Ida Missed Her Link to Humans


This past May, a fossil nicknamed Ida was loudly heralded by the evolutionary scientific community as the long-sought-after “missing link” that supposedly proved ape-to-human evolution. Directly following the unveiling, ICR News reported reasons why Ida, in fact, linked nothing, being merely an extinct variety of lemur.1

ICR News also predicted what has now occurred with Ida’s popularity campaign, stating, “After further study, however, this claim will be quietly rescinded.”2 Ida has been surreptitiously swept under the rug with significantly less fanfare than when she was initially—and incorrectly—hailed as the missing link.

After having further analyzed the data published on Ida, which was scientifically named Darwinius in honor of the late British naturalist, more paleontologists are now expressing their doubts about the fossil’s relevance. In fact, Richard Kay of Duke University told Scientific American that creatures like Ida “are decidedly not in the direct line leading to living monkeys, apes and humans.”3

Certain traits of Ida’s lower jaw were hyped as being critical indicators of her transitional status between adapiforms (an extinct group of lemur look-alikes) and anthropoid apes, which according to evolutionary definitions include humans. However, her partially fused lower jaw structure also appears sporadically in various other mammals. This distribution flies in the face of Darwinian “tree of life” reconstructions, but it follows a mosaic pattern of shared characteristics among disparate forms that is consistent with creation science predictions. This seems to be a trend in primate fossils that are portrayed by the evolutionary establishment as being among humanity’s ancestors.4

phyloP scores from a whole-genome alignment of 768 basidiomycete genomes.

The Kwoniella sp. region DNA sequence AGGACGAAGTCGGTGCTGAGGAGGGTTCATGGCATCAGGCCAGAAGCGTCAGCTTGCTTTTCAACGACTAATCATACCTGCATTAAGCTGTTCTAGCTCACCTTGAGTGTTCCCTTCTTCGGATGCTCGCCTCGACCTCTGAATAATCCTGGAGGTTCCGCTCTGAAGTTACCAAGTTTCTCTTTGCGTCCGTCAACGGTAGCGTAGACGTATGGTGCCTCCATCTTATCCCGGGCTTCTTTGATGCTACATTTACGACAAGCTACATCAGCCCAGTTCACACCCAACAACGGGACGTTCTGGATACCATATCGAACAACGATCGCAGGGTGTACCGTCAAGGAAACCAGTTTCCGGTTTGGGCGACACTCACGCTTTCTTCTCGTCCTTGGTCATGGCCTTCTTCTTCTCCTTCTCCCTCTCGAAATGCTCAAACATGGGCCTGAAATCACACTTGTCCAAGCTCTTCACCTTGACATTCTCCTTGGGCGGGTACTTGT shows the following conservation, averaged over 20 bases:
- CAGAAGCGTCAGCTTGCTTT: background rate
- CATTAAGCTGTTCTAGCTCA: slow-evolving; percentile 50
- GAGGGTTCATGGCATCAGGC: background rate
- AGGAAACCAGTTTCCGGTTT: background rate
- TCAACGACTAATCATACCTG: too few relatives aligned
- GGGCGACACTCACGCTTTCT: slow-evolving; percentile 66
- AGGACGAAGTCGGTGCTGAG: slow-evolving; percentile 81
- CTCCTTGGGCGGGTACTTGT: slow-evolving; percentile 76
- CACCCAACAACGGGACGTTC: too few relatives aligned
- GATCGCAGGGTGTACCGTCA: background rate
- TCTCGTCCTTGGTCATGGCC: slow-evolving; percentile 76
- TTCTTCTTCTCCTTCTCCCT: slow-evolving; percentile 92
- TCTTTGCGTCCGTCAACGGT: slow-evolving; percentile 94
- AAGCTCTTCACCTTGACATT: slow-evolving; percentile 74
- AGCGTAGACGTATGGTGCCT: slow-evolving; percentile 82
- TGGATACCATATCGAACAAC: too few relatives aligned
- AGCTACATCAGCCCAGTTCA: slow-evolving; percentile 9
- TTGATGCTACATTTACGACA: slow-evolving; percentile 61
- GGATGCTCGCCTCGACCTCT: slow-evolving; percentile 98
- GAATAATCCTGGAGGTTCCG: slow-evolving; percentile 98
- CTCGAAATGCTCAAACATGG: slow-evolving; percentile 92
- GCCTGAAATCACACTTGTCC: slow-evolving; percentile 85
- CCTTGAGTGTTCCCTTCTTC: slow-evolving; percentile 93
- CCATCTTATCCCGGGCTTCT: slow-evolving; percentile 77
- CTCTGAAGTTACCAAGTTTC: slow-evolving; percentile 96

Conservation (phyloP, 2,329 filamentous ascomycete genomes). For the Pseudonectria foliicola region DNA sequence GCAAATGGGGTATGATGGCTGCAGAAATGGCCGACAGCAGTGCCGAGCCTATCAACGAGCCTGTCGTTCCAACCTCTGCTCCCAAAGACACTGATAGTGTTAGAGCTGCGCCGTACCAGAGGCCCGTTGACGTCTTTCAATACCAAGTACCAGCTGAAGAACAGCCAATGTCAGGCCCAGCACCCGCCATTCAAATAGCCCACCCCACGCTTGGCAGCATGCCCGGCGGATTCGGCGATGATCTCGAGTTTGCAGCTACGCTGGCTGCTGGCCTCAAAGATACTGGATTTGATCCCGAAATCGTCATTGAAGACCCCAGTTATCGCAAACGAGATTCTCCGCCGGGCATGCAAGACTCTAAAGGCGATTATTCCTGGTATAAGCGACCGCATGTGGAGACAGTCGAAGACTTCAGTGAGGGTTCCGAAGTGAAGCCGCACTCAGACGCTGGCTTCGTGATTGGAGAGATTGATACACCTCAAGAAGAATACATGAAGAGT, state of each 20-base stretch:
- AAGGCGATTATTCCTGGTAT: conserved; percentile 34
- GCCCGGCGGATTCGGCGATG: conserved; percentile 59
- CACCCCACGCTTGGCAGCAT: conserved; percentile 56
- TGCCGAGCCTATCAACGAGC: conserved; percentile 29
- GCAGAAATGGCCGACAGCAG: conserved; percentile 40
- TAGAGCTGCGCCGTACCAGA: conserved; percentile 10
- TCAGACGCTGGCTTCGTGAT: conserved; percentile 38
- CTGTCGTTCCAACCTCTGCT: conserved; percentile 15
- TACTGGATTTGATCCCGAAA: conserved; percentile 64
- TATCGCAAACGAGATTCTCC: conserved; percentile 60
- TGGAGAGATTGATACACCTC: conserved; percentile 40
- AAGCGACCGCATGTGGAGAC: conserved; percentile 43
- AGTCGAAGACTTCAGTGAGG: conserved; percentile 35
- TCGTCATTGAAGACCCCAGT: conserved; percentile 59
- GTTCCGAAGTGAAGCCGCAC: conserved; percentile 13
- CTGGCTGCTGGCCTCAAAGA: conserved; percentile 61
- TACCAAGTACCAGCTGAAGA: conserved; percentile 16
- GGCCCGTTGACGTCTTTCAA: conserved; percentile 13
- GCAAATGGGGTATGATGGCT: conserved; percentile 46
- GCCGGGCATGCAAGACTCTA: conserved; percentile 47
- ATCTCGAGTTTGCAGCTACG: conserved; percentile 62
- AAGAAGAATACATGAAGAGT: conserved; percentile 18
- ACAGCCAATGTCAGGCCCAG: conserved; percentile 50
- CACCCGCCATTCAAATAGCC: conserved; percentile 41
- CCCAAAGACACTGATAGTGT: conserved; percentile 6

Ida’s jaw does not show evolutionary development, and the fossilized creature’s total failure to provide any “transitional” evidence caused Robert Martin of the Field Museum in Chicago to conclude, “I am utterly convinced that Darwinius has nothing whatsoever to do with the origin of higher primates.”3

ICR News concurs, and would add that these statements—un-trumpeted and un-marketed—are quite the opposite in both volume and content from the bold and loud proclamations of Ida’s significance upon her “unveiling.” Unfortunately, few outside of paleontological academia will hear these expert voices, only having been exposed to the local evening news or to the Google web search site, both of which featured Ida in her false loftiness, and neither of which now feature Ida in her true guise of a well-preserved, but otherwise inconsequential, extinct lemur.

References

  1. Thomas, B. and F. Sherwin. Ida: Separating the Science from the Media Campaign. ICR News. Posted on icr.org May 22, 2009, accessed September 10, 2009. See also Thomas, B. 2009. The Ida Fossil: A Clever Campaign for a Lackluster 'Link.' Acts & Facts. 38 (7): 17.
  2. Thomas, B. New Fossil Hype Fits Old Pattern. ICR News. Posted on icr.org May 27, 2009, accessed September 11, 2009.
  3. Wong, K. August 2009. Weak Link: Fossil Darwinius Has Its 15 Minutes. Scientific American.
  4. Thomas, B. Flat-Faced Fossil Fails to Fit Evolution. ICR News. Posted on icr.org June 18, 2009, accessed September 10, 2009.

* Mr. Thomas is Science Writer at the Institute for Creation Research.

Article posted on September 15, 2009.